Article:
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Unrelieved Pain and Distress in Animals: An Analysis of USDA Data on Experimental Procedures
  • Martin Stephens, The Humane Society of the United States
  • Philip Mendoza, The Humane Society of the United States
  • Adrianna Weaver, The Humane Society of the United States
  • Tamara Hamilton, The Humane Society of the United States
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Pain and distress are core issues in the field of animal experimentation and in the controversy that surrounds it. We sought to add to the empirical base of the literature on pain and distress by examining government data on experimental procedures that caused unrelieved pain and distress (UPAD) in animals. Of the species regulated by the U.S. Department of Agriculture (USDA), most of the approximately 100,000 animals subjected to UP AD during the year analyzed (1992) were guinea pigs and hamsters. Most of these animals were used in industry laboratories for various testing procedures, primarily vaccine potency testing. We discuss the limitations of the USDA data and recommend changes to the current reporting system. By identifying experimental procedures that cause UPAD in large numbers of USDA-regulated animals, the present analysis can be viewed as a means of identifying priorities for research and development of alternatives methods (replacements, reductions, and refinements).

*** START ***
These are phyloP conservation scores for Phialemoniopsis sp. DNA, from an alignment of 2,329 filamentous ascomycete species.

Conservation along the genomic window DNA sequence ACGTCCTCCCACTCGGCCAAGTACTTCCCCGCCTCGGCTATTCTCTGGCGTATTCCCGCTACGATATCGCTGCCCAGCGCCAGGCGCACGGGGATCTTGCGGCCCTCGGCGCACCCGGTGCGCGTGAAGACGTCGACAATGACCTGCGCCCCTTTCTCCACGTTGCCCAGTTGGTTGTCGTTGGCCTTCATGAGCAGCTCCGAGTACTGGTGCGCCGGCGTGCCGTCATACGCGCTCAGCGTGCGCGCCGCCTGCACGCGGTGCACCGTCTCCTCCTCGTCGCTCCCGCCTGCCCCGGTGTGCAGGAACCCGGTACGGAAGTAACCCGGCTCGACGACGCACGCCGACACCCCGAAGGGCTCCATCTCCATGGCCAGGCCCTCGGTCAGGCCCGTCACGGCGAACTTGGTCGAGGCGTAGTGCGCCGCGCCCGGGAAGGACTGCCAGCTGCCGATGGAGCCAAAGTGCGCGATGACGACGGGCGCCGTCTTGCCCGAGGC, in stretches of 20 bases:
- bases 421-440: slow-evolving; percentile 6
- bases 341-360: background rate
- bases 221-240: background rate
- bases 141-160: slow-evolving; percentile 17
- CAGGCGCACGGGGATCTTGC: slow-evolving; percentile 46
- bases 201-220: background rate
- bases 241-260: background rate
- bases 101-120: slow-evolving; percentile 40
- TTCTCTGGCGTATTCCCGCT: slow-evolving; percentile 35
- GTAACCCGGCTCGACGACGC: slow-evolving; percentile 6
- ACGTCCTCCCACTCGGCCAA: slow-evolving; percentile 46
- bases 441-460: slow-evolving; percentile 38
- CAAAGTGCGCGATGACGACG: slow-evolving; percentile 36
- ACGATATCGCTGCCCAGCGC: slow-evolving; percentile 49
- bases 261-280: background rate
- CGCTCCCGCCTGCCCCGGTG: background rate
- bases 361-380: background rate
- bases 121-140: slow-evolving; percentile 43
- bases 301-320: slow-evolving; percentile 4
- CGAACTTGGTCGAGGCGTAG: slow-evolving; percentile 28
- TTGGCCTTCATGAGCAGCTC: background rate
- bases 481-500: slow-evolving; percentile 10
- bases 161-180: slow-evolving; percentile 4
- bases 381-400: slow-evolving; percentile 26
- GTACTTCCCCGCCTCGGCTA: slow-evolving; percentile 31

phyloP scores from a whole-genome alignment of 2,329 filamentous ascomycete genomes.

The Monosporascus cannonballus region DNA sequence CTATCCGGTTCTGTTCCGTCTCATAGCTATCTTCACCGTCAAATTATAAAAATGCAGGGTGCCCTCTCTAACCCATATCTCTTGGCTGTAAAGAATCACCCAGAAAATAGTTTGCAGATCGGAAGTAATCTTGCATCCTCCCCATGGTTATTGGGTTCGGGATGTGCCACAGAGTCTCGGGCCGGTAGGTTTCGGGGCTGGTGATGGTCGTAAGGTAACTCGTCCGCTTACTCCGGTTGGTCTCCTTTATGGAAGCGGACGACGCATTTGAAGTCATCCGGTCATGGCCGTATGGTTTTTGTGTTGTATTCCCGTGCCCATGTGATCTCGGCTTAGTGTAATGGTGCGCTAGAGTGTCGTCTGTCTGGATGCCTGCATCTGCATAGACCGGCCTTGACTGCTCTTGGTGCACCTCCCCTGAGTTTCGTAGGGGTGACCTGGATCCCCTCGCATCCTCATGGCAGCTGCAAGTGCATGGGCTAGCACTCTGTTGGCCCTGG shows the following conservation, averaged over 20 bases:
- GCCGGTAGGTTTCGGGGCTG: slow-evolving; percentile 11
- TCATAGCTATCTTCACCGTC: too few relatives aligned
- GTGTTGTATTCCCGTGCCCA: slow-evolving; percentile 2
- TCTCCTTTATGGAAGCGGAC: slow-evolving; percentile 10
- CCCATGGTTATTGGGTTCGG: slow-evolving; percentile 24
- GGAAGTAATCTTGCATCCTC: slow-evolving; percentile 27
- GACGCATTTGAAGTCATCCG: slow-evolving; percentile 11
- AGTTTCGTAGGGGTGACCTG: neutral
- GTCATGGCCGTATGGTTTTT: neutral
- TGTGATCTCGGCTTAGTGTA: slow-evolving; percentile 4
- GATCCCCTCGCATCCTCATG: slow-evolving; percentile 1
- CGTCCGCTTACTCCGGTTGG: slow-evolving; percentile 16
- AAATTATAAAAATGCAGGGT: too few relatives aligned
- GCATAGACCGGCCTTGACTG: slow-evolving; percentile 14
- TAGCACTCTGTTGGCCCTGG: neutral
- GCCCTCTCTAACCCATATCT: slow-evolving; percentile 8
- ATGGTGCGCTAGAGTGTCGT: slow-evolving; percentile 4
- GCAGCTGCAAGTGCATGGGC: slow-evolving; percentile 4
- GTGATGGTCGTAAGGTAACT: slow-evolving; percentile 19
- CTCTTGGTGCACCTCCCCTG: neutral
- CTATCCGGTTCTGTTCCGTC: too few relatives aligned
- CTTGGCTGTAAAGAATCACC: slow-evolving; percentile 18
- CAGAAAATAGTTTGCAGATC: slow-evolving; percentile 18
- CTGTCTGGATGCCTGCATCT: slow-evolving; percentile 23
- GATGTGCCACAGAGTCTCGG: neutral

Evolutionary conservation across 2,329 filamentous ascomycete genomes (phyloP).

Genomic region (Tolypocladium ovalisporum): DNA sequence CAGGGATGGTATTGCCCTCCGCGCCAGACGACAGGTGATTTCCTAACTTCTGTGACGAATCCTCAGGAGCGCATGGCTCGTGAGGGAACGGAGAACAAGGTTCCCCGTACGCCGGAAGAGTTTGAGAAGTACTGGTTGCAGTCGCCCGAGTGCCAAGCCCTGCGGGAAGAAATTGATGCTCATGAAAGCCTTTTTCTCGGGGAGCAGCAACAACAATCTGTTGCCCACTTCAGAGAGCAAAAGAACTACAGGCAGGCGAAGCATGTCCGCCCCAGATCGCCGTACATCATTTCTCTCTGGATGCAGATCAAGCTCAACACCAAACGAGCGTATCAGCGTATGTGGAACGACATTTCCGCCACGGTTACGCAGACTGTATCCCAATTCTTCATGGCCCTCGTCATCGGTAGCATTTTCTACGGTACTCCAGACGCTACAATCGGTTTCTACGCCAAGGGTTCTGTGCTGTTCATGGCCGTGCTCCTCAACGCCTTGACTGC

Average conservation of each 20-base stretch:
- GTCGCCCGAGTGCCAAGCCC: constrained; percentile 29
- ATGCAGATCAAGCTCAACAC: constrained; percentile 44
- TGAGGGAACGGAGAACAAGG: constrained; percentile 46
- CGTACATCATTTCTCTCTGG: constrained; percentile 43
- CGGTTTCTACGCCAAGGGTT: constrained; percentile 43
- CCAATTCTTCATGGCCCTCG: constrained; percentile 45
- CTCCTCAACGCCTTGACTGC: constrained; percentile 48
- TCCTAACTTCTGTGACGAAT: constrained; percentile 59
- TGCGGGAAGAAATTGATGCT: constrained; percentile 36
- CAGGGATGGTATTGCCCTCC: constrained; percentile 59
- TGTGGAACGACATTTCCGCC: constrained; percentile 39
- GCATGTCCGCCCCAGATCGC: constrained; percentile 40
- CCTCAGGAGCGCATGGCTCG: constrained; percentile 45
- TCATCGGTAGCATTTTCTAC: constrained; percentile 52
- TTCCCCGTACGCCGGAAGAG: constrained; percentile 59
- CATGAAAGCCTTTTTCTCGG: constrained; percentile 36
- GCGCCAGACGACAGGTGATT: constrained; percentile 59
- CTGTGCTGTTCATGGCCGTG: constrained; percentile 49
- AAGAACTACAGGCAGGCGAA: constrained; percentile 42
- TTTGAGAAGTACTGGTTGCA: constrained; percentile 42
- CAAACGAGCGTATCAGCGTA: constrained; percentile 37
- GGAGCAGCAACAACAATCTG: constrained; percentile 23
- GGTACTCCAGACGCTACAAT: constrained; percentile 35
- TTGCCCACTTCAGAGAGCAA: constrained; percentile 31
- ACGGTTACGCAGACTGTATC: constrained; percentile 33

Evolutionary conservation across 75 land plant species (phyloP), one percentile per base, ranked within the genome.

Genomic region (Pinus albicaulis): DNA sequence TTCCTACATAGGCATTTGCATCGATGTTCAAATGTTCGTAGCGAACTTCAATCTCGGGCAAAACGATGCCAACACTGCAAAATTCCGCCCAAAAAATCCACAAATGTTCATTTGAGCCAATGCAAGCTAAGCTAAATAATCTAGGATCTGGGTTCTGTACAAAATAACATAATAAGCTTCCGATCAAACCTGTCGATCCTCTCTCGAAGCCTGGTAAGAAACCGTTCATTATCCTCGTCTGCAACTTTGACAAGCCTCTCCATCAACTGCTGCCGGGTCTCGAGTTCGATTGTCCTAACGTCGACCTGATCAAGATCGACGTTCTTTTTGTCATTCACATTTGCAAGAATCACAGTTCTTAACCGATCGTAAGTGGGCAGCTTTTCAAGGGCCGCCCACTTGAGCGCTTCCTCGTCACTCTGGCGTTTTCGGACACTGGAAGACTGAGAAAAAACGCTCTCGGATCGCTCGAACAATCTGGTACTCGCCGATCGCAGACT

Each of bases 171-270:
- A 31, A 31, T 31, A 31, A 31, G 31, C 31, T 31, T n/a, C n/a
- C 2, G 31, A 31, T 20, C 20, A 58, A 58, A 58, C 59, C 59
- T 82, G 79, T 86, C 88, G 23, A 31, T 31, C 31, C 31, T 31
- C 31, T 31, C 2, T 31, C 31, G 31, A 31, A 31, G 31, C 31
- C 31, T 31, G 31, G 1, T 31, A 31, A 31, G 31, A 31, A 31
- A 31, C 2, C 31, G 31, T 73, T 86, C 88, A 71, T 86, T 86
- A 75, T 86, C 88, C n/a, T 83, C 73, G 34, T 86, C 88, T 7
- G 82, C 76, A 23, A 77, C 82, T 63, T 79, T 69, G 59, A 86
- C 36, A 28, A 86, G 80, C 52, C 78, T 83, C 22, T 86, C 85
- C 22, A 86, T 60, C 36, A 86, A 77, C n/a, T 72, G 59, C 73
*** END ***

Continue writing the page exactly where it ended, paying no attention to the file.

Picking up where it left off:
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Citation Information
Stephens, M. L., Mendoza, P., Weaver, A., & Hamilton, T. (1998). Unrelieved pain and distress in animals: An analysis of USDA data on experimental procedures. Journal of Applied Animal Welfare Science, 1(1), 15-26.